Now this is not to say that such things as unbiblical wealth and oppression don’t exist. We are neck deep in such today with our Governmental Fascism and social order Corporatism. However, speaking out against unbiblical wealth in favor of unbiblical poverty is idiotic. Both the wicked wealthy and the wicked poor must repent for their respective oppression and envy.

But our LW Fundie does not make these kind of distinctions. Instead he gloms on to the idea of “social justice,” as it exists in its Marxist paradigm.

And the idea that we can now set aside, by a humanist “mercy,” what God demanded when He said, “whoso sheddeth man’s blood, by man shall his blood be shed: for in the image of God made he man,” in the name of a humanist Jesus, is just ridiculous. There is no warrant from Scripture that the magistrate can set aside God’s law in order to give mercy to a killer while at the same time showing insult to the family of the victim. If LW Fundie’s Mother was murdered would he think it mercy to coddle the murderer? Given his version of Christianity he probably would.

I would contend that the Jesus that LW Fundie serves is a different Jesus then walks through the Scriptures. It is a Jesus of his own left wing fundamentalist imagination.

LW Fundie wrote,

4. We water down the gospel when we explain away the whole nonviolent love of enemies part.

What if Jesus actually meant it when he said: “you have heard it said ‘an eye for an eye’ but I tell you to love your enemies”?

What if he meant it when he said: “put away your sword”, “don’t respond in-kind to an evildoer”, and “he who is without sin is free to cast the first stone”?

If there’s anything we know for sure about Jesus, it’s that he taught/practiced a radical, non-violent love of enemies, and that he invites us to do the same. Instead of picking up a weapon, Jesus actually says that in order to follow him, we will have to pick up a “cross”– a symbol of radical, nonviolent love of enemies if there ever was one.

Yet, we have a way of watering those teachings down so that they don’t apply to us, or our country. We start with small loopholes, which in time grow bigger and bigger. We’re able to water it down to the point that ever expanding military budgets are embraced and supported by Christians, the pro-gun movement becomes a championed movement of Christians, and that preemptive war is taught and encouraged by evangelical leaders (as it was after 911).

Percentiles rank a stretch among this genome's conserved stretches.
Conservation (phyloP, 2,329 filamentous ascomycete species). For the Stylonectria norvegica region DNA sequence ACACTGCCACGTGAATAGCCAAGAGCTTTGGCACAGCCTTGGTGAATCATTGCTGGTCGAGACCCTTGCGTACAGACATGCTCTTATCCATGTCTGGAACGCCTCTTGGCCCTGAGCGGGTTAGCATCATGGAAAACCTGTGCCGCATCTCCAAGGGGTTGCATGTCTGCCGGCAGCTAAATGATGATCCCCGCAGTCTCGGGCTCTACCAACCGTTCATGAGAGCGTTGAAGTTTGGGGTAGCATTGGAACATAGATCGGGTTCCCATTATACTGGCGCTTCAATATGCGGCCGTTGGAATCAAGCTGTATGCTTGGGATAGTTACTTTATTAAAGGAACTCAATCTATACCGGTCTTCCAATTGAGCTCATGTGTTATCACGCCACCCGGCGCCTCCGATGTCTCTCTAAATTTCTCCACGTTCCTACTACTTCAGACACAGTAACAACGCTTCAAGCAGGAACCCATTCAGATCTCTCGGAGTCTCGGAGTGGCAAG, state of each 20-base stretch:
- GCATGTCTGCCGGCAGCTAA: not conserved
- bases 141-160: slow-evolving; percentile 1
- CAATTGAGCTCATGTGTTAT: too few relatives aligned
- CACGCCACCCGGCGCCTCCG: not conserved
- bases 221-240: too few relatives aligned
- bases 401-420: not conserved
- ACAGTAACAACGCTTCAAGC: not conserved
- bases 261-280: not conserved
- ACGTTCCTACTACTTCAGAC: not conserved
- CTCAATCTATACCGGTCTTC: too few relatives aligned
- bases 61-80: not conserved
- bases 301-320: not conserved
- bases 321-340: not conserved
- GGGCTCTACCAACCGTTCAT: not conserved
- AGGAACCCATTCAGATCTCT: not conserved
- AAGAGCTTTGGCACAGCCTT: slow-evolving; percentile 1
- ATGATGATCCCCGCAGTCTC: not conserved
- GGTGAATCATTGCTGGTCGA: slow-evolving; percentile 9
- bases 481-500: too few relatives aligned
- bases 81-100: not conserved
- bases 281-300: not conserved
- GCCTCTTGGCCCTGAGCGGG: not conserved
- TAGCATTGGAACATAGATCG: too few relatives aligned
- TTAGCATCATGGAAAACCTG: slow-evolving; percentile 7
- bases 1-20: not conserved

Once we start finding small loopholes in the command to nonviolently love our enemies, those loopholes get bigger and bigger… until we are able to safely drive tanks and fly drones through them, with little affect on our conscience.

At that point, we need to continue watering it down, because there’s a lot of blood we need to wash away.

Bret responds,

1.) Let us say on this score that never was Jesus loving his enemies better than when he picked up a whip and scourged his enemies with a violent love via that barbed whip and sent them flying out of the Temple. Does LW Fundie aspire to that kind of love? What of this violent love of Jesus that LW Fundie skips over?

2.) Love is defined as treating people consistent with God’s law. So, when a man commits murder against another man, as an example, love requires that the social order see to it that he forfeits his life. When we do so, we are showing love to God, love to the murdered and love to murderer.

3.) It seems to be assumed here that love is defined by man quite apart from consideration of God’s law. This sounds like advocacy of situational ethics.

4.) “Put away your sword” — Situation specific. Jesus is speaking to Peter as he attempts to save Christ from what Jesus was predestined to do. Earlier Jesus had told Peter that the two swords they had were sufficient and that the disciples should sell their cloak to buy a sword (Luke 22), thus indicating that swords have their place. However, the place wasn’t in Gethsemane. Put away your sword is not a passage that supports pacifism. All those degrees and LW Fundie hasn’t learned about context?

5.) “He who is without sin cast the first stone” — Stoning was the means by which the death penalty was applied. He who cast the first stone was the one who had brought the charge (Dt. 17:7). The death penalty could not be invoked legally if the eyewitnesses were unavailable or unqualified. Jesus was striking directly at the fact that these witnesses were ineligible to fulfill this role since they were guilty of the same sin, and thus deserved to be brought up on similar charges. They were intimidated into silence by their realization that Jesus was privy to their own sexual indiscretions. Jesus was not teaching, contrary to LW Fundie’s hermeneutic that we should be non judgmental against those who have committed serious crimes. He was not teaching tolerance and humanist non-violent love. He was teaching the proper way in which to carry out justice.

How does someone get two Masters degrees from a Seminary with a (false?) Evangelical reputation and miss basic hermeneutics?

6.) Championing the 2nd amendment is done because I love my wife and family enough to want to protect them from those who would harm them. It is true we must love our enemies but how much more must we love our friends and family. So, Scripture teaches we must love our enemies but never at the price of hating our loved ones and to allow myself to be disarmed per LW Fundie’s desire to take my weapons, would be a lack of love for my family and a violate of the 6th commandment.